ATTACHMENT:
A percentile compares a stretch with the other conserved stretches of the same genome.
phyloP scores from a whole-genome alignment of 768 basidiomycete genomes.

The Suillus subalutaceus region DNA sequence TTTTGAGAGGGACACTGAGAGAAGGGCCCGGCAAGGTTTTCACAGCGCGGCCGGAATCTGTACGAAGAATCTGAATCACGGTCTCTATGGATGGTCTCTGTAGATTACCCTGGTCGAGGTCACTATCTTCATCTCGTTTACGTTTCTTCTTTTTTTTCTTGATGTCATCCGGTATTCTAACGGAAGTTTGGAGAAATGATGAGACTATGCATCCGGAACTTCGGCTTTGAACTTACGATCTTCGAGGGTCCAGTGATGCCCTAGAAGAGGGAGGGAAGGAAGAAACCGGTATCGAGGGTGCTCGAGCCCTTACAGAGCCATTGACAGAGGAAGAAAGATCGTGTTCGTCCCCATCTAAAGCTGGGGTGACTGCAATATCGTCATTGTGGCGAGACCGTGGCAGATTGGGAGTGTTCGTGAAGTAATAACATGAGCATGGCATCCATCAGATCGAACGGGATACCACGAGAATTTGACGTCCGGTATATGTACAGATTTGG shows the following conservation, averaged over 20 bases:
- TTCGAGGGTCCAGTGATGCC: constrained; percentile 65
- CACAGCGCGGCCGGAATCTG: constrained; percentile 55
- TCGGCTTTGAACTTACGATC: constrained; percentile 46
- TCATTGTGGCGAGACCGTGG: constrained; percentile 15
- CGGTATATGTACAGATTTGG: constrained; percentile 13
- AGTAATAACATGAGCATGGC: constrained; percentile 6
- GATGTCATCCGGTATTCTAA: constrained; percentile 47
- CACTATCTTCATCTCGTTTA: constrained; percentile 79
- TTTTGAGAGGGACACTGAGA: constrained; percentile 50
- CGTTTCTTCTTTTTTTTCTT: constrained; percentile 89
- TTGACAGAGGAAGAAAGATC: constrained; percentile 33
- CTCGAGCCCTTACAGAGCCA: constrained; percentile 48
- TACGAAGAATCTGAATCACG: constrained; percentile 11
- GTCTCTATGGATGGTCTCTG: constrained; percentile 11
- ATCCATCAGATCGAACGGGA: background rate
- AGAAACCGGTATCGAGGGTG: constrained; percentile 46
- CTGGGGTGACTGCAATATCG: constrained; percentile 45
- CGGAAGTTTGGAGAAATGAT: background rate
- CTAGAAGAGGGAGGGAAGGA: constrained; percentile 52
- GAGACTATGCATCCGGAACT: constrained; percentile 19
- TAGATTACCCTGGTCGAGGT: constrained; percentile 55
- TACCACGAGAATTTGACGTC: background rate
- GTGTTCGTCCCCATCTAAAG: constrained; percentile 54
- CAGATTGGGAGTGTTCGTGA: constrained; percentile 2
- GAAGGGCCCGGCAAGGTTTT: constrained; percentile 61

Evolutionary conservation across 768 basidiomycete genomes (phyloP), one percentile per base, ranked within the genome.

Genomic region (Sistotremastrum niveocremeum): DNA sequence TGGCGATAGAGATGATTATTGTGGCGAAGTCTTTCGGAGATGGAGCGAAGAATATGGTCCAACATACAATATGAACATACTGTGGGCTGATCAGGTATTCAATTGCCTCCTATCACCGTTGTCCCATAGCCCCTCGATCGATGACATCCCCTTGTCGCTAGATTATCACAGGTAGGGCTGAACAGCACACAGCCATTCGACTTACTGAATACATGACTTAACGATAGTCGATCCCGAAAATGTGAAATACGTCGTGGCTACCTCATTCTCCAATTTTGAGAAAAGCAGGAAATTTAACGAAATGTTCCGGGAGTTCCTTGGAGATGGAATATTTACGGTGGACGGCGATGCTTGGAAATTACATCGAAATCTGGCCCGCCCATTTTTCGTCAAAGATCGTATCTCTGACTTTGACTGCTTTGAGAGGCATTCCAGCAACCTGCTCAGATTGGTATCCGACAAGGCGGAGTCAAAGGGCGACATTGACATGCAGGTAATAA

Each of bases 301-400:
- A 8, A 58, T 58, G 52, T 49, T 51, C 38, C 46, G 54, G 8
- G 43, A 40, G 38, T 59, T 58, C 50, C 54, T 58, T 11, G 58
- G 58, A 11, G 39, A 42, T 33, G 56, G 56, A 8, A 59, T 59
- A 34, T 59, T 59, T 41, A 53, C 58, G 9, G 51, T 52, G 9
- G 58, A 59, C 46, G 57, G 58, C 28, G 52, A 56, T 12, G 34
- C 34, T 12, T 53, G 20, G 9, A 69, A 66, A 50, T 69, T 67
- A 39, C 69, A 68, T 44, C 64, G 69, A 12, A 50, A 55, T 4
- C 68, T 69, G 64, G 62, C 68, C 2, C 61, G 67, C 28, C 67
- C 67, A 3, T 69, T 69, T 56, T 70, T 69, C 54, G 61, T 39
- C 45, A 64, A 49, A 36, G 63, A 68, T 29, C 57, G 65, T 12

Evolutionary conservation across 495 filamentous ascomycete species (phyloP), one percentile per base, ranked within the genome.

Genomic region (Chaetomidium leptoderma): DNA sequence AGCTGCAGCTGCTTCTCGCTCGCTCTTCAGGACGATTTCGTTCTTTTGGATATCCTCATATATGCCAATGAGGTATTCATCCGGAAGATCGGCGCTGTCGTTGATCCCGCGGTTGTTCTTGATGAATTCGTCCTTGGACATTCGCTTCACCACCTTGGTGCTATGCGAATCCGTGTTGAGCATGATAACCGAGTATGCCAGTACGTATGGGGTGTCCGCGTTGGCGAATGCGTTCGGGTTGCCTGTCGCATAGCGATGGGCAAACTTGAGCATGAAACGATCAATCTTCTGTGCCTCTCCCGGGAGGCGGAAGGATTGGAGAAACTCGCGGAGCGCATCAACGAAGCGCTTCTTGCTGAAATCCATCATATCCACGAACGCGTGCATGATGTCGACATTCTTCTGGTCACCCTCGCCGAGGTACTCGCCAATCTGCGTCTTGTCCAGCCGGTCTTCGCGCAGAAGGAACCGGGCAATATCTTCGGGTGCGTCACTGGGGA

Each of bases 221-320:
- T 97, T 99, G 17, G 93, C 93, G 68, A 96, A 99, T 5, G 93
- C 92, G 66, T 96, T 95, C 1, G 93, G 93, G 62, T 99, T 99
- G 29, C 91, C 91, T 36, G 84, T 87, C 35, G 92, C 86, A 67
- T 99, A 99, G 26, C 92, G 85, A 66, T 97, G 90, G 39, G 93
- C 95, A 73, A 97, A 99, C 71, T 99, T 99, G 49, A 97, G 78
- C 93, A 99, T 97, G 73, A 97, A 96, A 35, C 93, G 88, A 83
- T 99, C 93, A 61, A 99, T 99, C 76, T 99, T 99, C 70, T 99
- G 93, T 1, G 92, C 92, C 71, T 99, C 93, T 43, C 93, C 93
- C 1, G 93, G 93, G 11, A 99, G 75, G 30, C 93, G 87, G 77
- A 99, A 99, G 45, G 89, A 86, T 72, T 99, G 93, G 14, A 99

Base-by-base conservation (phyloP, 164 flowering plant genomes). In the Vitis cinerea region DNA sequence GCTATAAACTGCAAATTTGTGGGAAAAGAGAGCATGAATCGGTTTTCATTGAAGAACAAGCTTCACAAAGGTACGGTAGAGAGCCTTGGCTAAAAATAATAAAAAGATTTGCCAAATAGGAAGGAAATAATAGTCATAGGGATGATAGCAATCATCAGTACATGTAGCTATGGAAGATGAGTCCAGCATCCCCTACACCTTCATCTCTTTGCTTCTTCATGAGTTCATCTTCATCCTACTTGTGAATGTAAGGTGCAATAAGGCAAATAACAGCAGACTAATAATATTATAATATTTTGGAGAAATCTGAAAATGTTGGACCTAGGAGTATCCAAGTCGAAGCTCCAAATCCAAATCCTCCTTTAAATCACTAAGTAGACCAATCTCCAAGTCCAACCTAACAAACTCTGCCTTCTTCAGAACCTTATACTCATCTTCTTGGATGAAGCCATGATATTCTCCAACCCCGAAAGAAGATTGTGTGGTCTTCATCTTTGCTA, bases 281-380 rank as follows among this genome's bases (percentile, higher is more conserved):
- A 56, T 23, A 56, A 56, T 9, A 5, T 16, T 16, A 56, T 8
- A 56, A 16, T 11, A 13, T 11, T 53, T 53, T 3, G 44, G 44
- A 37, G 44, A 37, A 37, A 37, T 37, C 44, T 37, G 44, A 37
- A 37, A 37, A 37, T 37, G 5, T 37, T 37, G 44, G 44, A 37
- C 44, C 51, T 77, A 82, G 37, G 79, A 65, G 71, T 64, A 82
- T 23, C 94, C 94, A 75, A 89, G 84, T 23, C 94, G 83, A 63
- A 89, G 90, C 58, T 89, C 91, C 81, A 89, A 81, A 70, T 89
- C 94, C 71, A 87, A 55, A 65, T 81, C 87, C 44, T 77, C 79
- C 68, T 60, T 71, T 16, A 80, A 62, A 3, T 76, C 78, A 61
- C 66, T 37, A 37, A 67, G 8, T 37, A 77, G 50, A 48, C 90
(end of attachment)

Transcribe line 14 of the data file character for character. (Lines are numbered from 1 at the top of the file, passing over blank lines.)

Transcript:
- TTGACAGAGGAAGAAAGATC: constrained; percentile 33